BEIJING Dec 31 China should cut banks' reserve
requirement ratios (RRR) in 2013 to support economic growth
while widening the yuan's floating range to make it more
flexible, the head of the cabinet's think-tank said in comments
published on Monday.
Chinese leaders have promised to maintain a prudent monetary
policy and pro-active fiscal policy in 2013, leaving room for
manoeuvre in the face of global economic risks while deepening
reforms to support long-term growth.
"We should keep appropriate base money growth through
various measures, cut RRR at the proper time based on changes in
monetary conditions," the China Securities Journal quoted Li
Wei, head of the Development Research Centre (DRC), as saying.
Li is a top government adviser and it is unclear if his
views will be heeded by policymakers.
The People's Bank of China, the central bank, cut interest
rates twice between June and July and lowered banks' reserve
requirement ratios (RRR) three times after late 2011 to free up
more funds for bank lending.
But it has refrained from cutting rates or RRRs since,
opting instead to inject short-term cash via open market
operations into money markets to avoid fanning inflation and
Li also said that China's renminbi currency should be
allowed to move in a wider range while its real effective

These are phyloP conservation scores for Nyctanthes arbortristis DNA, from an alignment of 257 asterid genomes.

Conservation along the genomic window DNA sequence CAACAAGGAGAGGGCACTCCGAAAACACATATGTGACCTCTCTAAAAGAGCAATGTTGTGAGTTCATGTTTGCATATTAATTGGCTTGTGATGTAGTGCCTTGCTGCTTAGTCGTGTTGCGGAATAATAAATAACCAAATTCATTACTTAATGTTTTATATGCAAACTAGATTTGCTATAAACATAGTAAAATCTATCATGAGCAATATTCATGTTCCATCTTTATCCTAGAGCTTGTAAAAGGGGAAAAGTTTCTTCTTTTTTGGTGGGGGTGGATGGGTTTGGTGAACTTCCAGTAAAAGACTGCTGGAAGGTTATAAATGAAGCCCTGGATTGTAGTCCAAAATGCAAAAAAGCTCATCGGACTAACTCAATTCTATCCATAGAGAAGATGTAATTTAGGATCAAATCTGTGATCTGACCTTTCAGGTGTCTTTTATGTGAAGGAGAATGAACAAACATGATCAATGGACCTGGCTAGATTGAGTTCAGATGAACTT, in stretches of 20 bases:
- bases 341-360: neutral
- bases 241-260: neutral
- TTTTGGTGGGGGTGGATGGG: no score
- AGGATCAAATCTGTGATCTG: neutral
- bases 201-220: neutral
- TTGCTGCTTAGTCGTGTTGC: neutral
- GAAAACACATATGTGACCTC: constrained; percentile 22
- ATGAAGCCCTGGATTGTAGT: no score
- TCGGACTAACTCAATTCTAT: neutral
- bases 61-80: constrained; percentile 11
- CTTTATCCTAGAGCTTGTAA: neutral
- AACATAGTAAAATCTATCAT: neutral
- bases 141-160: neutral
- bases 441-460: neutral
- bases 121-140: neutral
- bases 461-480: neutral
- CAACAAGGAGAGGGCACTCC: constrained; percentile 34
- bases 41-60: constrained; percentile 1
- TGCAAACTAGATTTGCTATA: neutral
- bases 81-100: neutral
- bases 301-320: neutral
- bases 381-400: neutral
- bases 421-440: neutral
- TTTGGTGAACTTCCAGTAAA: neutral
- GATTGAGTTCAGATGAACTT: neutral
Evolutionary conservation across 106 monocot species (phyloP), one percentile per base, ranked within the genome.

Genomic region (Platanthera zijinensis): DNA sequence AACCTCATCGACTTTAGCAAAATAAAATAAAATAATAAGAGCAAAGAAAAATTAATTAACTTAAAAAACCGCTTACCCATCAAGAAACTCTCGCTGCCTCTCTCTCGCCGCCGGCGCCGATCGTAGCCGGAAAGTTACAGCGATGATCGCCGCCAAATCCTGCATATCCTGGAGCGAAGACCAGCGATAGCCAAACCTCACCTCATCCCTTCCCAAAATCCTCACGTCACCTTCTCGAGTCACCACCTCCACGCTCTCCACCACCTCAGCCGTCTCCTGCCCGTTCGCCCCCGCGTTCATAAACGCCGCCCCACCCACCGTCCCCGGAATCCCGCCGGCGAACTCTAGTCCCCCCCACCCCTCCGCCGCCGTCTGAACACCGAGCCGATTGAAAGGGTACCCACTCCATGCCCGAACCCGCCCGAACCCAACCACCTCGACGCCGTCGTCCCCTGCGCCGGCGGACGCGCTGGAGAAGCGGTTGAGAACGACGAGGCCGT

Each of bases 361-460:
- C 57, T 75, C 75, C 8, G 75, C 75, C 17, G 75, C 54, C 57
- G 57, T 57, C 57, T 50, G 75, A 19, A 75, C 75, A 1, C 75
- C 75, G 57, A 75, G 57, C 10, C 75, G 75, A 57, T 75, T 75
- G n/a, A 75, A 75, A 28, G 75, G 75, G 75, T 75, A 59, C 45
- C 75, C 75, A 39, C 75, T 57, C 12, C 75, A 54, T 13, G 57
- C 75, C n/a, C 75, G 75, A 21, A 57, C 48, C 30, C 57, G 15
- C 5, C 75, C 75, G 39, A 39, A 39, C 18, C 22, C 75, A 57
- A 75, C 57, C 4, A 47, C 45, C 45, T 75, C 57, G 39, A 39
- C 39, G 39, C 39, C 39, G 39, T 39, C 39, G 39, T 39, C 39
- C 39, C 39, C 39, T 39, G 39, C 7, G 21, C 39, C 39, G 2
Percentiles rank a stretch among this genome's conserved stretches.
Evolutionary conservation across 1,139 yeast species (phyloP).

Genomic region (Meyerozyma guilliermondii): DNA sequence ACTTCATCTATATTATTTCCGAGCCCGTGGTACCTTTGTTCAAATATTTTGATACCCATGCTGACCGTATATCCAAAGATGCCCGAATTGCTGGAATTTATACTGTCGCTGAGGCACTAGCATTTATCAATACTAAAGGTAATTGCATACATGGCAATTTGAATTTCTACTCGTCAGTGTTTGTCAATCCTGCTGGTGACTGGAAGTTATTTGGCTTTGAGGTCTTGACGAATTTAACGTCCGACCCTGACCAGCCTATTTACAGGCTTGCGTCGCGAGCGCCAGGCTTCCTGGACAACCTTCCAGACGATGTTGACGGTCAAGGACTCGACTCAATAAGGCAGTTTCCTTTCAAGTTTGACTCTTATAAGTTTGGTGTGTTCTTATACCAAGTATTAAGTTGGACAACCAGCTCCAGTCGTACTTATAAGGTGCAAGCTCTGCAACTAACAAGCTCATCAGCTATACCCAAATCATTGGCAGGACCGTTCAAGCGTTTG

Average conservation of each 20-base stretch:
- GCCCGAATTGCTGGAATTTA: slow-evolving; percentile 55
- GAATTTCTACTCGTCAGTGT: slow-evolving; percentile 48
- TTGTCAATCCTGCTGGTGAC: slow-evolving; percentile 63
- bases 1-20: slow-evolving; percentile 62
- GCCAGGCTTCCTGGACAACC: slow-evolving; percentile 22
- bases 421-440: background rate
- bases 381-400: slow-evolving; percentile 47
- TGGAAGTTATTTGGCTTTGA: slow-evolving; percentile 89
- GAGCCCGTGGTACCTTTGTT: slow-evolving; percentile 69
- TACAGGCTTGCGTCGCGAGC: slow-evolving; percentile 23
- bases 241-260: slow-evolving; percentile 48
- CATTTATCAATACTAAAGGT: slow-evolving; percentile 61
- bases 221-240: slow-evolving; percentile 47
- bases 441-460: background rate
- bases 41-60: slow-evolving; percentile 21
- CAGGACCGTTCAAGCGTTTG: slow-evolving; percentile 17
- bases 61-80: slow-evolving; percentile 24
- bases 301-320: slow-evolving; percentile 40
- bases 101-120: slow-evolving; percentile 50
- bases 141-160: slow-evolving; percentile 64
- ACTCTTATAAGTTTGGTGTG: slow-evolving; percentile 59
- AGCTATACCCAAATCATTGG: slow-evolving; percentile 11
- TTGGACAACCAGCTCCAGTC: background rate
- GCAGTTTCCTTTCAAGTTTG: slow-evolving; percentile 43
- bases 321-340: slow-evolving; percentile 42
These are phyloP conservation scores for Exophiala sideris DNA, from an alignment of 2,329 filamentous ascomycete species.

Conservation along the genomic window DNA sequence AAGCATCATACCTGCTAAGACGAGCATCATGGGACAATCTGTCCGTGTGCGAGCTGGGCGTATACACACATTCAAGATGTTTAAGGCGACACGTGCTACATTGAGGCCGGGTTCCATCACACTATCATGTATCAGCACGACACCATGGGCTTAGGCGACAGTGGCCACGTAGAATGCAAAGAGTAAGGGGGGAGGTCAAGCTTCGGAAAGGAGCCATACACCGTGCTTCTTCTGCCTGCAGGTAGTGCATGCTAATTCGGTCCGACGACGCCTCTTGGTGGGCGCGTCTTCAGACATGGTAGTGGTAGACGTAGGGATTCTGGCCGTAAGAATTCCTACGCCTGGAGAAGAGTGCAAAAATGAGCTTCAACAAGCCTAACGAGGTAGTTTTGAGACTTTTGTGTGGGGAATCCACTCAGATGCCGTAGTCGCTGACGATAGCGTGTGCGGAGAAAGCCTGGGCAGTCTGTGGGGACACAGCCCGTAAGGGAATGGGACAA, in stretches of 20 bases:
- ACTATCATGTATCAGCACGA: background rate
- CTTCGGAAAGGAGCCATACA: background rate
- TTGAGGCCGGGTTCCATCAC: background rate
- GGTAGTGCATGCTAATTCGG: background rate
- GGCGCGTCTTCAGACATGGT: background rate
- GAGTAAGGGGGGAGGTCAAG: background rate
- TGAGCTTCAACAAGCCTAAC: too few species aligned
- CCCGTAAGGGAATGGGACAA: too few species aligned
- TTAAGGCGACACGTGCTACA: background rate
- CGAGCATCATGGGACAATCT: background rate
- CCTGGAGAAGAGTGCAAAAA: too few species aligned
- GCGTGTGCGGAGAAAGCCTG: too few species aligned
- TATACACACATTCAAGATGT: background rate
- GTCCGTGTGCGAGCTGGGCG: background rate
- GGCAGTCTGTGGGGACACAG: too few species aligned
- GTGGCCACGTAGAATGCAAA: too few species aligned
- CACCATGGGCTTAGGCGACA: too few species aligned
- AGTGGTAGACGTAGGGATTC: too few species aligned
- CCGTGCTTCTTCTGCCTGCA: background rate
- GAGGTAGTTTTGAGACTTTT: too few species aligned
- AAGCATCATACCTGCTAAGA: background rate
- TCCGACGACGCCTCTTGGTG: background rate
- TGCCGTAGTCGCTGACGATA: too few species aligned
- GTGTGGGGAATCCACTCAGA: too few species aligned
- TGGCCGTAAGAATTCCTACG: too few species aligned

exchange rate should remain relatively stable.
In April China doubled the size of the yuan's daily trading
band against the dollar to 1 percent to let the market play a
bigger role in setting the yuan's value.
The government should cut tax burdens for companies and
increase central government fiscal support for local
authorities, Li added.
Data suggests China's economy, the world's second largest,
is recovering in the fourth quarter after seven straight
quarters of slowing growth, thanks to pro-growth policies rolled
out by the government in recent months. But the outlook remains
cloudy due to global risks.
In a separate article, the China Securities Journal quoted
Zhang Xiaoqiang, vice head of the National Development and
Reform Commission (NDRC), the country's top planning agency, as
predicting the economy could grow 7.5 percent in 2013, while
consumer prices could rise 3.5 percent.
Yi Xianrong, an economist at the Chinese Academy of Social
Sciences, another top government think-tank, said in separate
remarks that the central bank should be cautious in loosening
policy in 2013 to avoid inflation and property risks.
"Large amounts of bank credit will flow into the property
market if the government further loosens monetary policy in
2013," Yi told the official Financial News.
China's property market has shown signs of warming up in
recent months partly due to monetary easing, despite the
heavy-handed official restrictions on home buying.